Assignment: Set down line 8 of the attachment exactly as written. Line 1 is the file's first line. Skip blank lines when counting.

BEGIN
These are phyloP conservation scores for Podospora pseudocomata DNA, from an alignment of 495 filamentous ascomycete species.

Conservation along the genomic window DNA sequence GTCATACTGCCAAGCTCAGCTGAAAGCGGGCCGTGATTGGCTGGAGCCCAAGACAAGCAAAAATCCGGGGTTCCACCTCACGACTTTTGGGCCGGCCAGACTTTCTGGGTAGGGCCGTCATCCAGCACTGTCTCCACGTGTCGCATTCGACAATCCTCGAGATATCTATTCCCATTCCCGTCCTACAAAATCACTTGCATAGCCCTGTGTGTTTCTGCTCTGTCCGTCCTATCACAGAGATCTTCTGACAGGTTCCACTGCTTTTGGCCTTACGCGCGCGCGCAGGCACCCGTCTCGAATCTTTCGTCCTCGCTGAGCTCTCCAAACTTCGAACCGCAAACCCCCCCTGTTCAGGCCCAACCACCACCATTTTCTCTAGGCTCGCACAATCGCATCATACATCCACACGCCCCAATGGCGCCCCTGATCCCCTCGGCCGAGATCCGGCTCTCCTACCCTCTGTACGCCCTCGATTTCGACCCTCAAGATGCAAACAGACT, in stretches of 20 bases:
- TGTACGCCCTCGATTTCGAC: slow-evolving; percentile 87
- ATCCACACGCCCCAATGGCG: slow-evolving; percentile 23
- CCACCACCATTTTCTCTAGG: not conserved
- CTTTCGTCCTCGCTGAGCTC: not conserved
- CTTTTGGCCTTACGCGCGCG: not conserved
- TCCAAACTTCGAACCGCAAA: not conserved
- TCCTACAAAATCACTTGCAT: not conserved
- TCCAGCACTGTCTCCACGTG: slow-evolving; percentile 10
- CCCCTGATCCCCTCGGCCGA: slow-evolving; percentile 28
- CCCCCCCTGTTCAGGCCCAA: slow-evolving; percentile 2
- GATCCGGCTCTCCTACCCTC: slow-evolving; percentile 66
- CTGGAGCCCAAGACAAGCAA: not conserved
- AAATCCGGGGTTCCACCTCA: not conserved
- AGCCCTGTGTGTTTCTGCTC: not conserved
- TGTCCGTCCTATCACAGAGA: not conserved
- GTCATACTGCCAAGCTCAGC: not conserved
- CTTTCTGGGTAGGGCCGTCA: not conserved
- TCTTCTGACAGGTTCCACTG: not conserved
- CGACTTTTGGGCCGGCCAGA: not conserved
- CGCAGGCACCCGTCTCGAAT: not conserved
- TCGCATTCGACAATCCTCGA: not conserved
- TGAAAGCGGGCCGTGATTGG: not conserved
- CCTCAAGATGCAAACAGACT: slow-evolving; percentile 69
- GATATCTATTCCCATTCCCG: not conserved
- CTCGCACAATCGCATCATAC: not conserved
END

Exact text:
- TCCAAACTTCGAACCGCAAA: not conserved